In the commercial aviation duopoly, Boeing (NYSE: BA ) and Airbus (NASDAQOTH: EADSY ) have posted robust sales and record profits in the previous fiscal year, and they are hungry for more orders. But given that most of the demand is originating from emerging countries, risk of sudden cancellation of orders by low-cost carriers is casting a dark shadow on the duo's fat order books. As updates of new orders start pouring in from the ongoing Farnborough Airshow, let's find out if we need to take the good news with a pinch of salt.
The current backlog
Boeing and Airbus reported a healthy backlog past year, and they have racked up their order count considerably in the current year. At the end of the first six months, Boeing's net order count stands at 499, and Airbus' at 290. As of June 11, backlogs were an impressive 5,199 and 5,457 aircraft for Boeing and Airbus, respectively.
Remarkably, almost one-third of this backlog comprises orders from Asia, and this could grow over the coming months. The Centre for Asia Pacific Aviation (CAPA) has projected that the South Asian low-cost-carrier fleet will increase by around 20% this year.
Asian carriers under pressure
There has been phenomenal growth in the capacity share held by low-cost carriers, or LCCs, in Southeast Asia, rising from 3.3% in 2001 to 58.6% in the first quarter of 2014. This unprecedented growth is estimated to continue in the long term, according to Boston Consulting Group (BCG). But it has led to interim overcapacity problems for the existing South-east Asian airlines. CAPA states that mounting overcapacities could make LCCs consolidate and reduce order books.
In the beginning of 2014, airlines reported immense pressure on their load factors and yields, which led to a stream of immediate cancellations or deferral of aircraft deliveries. The expansion rate of LCC fleet in Southeast Asia this year has been slashed by around three percentage points as the largest low-cost short-haul operator of the ASEAN region, AirAsia, has adjusted its fleet expansion plans and deferred seven A320 deliveries. Indonesia's Tigerair Mandala also followed suit by dropping its plans to add three A320 aircraft in 2014. More cancellations and deferrals might be on their way as Jetstar Asia and Lion Air take measures to slow down fleet expansion in the year.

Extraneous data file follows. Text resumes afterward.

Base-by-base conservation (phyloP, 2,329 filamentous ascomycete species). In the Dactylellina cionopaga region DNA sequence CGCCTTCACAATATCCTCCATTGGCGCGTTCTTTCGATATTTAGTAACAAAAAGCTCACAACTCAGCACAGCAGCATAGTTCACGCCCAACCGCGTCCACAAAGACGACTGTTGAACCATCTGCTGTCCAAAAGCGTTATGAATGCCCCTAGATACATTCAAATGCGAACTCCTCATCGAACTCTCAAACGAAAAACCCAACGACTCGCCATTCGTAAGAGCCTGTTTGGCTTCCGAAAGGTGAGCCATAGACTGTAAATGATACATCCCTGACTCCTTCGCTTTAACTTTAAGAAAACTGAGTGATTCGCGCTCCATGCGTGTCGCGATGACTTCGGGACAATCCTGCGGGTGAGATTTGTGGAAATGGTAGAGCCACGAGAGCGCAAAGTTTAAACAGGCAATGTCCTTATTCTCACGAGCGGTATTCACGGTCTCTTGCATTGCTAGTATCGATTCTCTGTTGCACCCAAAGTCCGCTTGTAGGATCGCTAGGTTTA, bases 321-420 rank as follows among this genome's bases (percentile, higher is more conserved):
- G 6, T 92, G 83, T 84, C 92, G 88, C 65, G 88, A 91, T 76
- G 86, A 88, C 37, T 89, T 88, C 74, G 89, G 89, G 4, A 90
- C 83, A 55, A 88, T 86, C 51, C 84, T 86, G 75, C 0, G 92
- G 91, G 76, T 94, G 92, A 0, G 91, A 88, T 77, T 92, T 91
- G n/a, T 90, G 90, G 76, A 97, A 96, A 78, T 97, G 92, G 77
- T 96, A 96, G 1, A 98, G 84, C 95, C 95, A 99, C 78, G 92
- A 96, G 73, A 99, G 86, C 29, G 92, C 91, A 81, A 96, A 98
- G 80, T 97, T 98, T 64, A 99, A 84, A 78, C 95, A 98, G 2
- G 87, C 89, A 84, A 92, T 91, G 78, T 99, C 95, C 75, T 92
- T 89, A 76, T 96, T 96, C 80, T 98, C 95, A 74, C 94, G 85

Such disruptions could continue for the remaining part of the year as the performance of several Asian airlines has moved into a lull phase. Asian airlines' profits have plummeted to $3.2 billion in 2013 from $11.1 billion in 2010, according to The International Air Transport Association.
A short-term obstacle?
While observing recent trends, we should keep in mind that these moves by Southeast Asian LCCs are near-term measures to tackle their falling yields and profits, and they may not have a bearing in the long term. In a Financial Times report, Nick Cunningham, analyst of Agency partners, said that the weakness encountered in developing countries' financial markets would not affect Boeing's or Airbus' production in the short term.
Agencies like CAPA and BCG are unanimous in their upbeat outlook for Asia as need for passenger fleet is rising with the burgeoning middle class taking to the skies. Narrow-body aircraft are the mainstay of LCCs, and the behemoths are moving the rate of production of this category as it comprises more than 75% of their present backlog -- Airbus is boosting its A320 production from 42 to 46 aircraft per month, and Boeing is moving its 737 production up to 47 from 38 per month. They aim to increase output to above 50 per month in the near future to enhance delivery rates by roughly 20% -- from the present 1,400 to around 2,000 -- within the next five years.
Also, the aero majors are busy reengineering their jets to make them more efficient. Boeing's 787-8 is lighter and 20% more fuel proficient than the 767. This is extremely attractive for the LCCs as they get to reduce their operating costs significantly. Though there could be postponements in the coming months due to budget issues, in the longer run, these fuel-efficient aircraft are bound to find more takers. The 787-9 will be Boeing's proud exhibit at Farnborough, and Airbus is likely to announce the A320neo program at the event.
Irrespective of the headwinds, Boeing and Airbus are jacking up production rates as they are keen to fine tune their massive backlog with delivery timelines. It's true that if cancellations and deferrals from Asia keep escalating in the coming months, Boeing and Airbus might have to rethink their production rate. But their long-term strategy of building fuel-efficient jets should eventually reap returns.
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